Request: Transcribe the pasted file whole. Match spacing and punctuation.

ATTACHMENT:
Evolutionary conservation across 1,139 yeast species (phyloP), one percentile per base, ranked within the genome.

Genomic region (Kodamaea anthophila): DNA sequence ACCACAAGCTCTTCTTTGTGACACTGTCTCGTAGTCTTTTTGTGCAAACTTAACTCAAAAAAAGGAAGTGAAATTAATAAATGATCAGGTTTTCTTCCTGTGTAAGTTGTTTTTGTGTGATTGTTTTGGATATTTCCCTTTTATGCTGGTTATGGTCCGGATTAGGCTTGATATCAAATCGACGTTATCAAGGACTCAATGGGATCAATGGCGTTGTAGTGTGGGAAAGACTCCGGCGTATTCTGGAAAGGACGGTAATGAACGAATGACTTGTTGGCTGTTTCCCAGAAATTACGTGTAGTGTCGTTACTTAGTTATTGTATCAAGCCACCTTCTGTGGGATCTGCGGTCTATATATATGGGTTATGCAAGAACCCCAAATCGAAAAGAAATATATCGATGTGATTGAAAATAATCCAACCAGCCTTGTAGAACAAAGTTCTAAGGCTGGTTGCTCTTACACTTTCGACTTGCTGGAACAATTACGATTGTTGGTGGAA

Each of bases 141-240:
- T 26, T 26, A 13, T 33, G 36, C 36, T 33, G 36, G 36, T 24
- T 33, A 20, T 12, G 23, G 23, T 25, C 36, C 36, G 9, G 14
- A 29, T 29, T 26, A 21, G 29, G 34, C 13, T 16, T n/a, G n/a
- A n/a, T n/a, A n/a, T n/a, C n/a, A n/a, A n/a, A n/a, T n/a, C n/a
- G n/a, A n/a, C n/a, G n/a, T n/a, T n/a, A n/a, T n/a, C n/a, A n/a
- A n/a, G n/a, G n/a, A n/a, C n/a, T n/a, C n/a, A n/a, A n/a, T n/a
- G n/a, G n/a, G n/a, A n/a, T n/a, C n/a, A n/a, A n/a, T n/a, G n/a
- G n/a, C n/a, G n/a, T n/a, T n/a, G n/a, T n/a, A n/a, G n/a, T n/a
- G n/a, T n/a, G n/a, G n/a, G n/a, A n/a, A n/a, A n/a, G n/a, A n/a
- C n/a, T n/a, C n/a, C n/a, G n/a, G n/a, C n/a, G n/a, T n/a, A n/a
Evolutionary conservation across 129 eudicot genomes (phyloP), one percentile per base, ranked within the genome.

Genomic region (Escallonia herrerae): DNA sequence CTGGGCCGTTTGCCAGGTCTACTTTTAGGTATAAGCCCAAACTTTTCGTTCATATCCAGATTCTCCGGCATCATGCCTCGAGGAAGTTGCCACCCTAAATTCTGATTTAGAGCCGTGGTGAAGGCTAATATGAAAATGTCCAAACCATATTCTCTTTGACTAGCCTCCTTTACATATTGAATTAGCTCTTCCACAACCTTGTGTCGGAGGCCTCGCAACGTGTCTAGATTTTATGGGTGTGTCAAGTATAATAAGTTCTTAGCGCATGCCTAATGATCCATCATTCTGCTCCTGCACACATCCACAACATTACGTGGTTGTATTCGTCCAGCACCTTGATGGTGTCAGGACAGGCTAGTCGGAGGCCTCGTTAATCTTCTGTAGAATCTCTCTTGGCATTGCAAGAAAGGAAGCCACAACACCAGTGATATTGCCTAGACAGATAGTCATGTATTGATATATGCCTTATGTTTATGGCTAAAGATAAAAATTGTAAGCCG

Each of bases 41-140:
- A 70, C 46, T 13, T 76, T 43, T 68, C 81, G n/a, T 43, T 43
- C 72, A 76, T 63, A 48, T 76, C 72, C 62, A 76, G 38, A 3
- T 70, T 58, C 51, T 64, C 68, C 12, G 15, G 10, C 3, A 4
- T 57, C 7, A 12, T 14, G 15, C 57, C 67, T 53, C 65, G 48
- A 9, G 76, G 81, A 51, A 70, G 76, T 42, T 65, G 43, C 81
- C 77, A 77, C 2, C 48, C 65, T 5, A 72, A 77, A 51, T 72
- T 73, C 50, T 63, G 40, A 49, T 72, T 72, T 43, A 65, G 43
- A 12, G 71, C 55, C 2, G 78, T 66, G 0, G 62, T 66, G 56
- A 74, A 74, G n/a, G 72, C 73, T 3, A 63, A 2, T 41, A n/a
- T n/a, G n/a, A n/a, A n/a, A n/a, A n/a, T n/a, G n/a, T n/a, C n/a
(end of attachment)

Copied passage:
Evolutionary conservation across 1,139 yeast species (phyloP), one percentile per base, ranked within the genome.

Genomic region (Kodamaea anthophila): DNA sequence ACCACAAGCTCTTCTTTGTGACACTGTCTCGTAGTCTTTTTGTGCAAACTTAACTCAAAAAAAGGAAGTGAAATTAATAAATGATCAGGTTTTCTTCCTGTGTAAGTTGTTTTTGTGTGATTGTTTTGGATATTTCCCTTTTATGCTGGTTATGGTCCGGATTAGGCTTGATATCAAATCGACGTTATCAAGGACTCAATGGGATCAATGGCGTTGTAGTGTGGGAAAGACTCCGGCGTATTCTGGAAAGGACGGTAATGAACGAATGACTTGTTGGCTGTTTCCCAGAAATTACGTGTAGTGTCGTTACTTAGTTATTGTATCAAGCCACCTTCTGTGGGATCTGCGGTCTATATATATGGGTTATGCAAGAACCCCAAATCGAAAAGAAATATATCGATGTGATTGAAAATAATCCAACCAGCCTTGTAGAACAAAGTTCTAAGGCTGGTTGCTCTTACACTTTCGACTTGCTGGAACAATTACGATTGTTGGTGGAA

Each of bases 141-240:
- T 26, T 26, A 13, T 33, G 36, C 36, T 33, G 36, G 36, T 24
- T 33, A 20, T 12, G 23, G 23, T 25, C 36, C 36, G 9, G 14
- A 29, T 29, T 26, A 21, G 29, G 34, C 13, T 16, T n/a, G n/a
- A n/a, T n/a, A n/a, T n/a, C n/a, A n/a, A n/a, A n/a, T n/a, C n/a
- G n/a, A n/a, C n/a, G n/a, T n/a, T n/a, A n/a, T n/a, C n/a, A n/a
- A n/a, G n/a, G n/a, A n/a, C n/a, T n/a, C n/a, A n/a, A n/a, T n/a
- G n/a, G n/a, G n/a, A n/a, T n/a, C n/a, A n/a, A n/a, T n/a, G n/a
- G n/a, C n/a, G n/a, T n/a, T n/a, G n/a, T n/a, A n/a, G n/a, T n/a
- G n/a, T n/a, G n/a, G n/a, G n/a, A n/a, A n/a, A n/a, G n/a, A n/a
- C n/a, T n/a, C n/a, C n/a, G n/a, G n/a, C n/a, G n/a, T n/a, A n/a
Evolutionary conservation across 129 eudicot genomes (phyloP), one percentile per base, ranked within the genome.

Genomic region (Escallonia herrerae): DNA sequence CTGGGCCGTTTGCCAGGTCTACTTTTAGGTATAAGCCCAAACTTTTCGTTCATATCCAGATTCTCCGGCATCATGCCTCGAGGAAGTTGCCACCCTAAATTCTGATTTAGAGCCGTGGTGAAGGCTAATATGAAAATGTCCAAACCATATTCTCTTTGACTAGCCTCCTTTACATATTGAATTAGCTCTTCCACAACCTTGTGTCGGAGGCCTCGCAACGTGTCTAGATTTTATGGGTGTGTCAAGTATAATAAGTTCTTAGCGCATGCCTAATGATCCATCATTCTGCTCCTGCACACATCCACAACATTACGTGGTTGTATTCGTCCAGCACCTTGATGGTGTCAGGACAGGCTAGTCGGAGGCCTCGTTAATCTTCTGTAGAATCTCTCTTGGCATTGCAAGAAAGGAAGCCACAACACCAGTGATATTGCCTAGACAGATAGTCATGTATTGATATATGCCTTATGTTTATGGCTAAAGATAAAAATTGTAAGCCG

Each of bases 41-140:
- A 70, C 46, T 13, T 76, T 43, T 68, C 81, G n/a, T 43, T 43
- C 72, A 76, T 63, A 48, T 76, C 72, C 62, A 76, G 38, A 3
- T 70, T 58, C 51, T 64, C 68, C 12, G 15, G 10, C 3, A 4
- T 57, C 7, A 12, T 14, G 15, C 57, C 67, T 53, C 65, G 48
- A 9, G 76, G 81, A 51, A 70, G 76, T 42, T 65, G 43, C 81
- C 77, A 77, C 2, C 48, C 65, T 5, A 72, A 77, A 51, T 72
- T 73, C 50, T 63, G 40, A 49, T 72, T 72, T 43, A 65, G 43
- A 12, G 71, C 55, C 2, G 78, T 66, G 0, G 62, T 66, G 56
- A 74, A 74, G n/a, G 72, C 73, T 3, A 63, A 2, T 41, A n/a
- T n/a, G n/a, A n/a, A n/a, A n/a, A n/a, T n/a, G n/a, T n/a, C n/a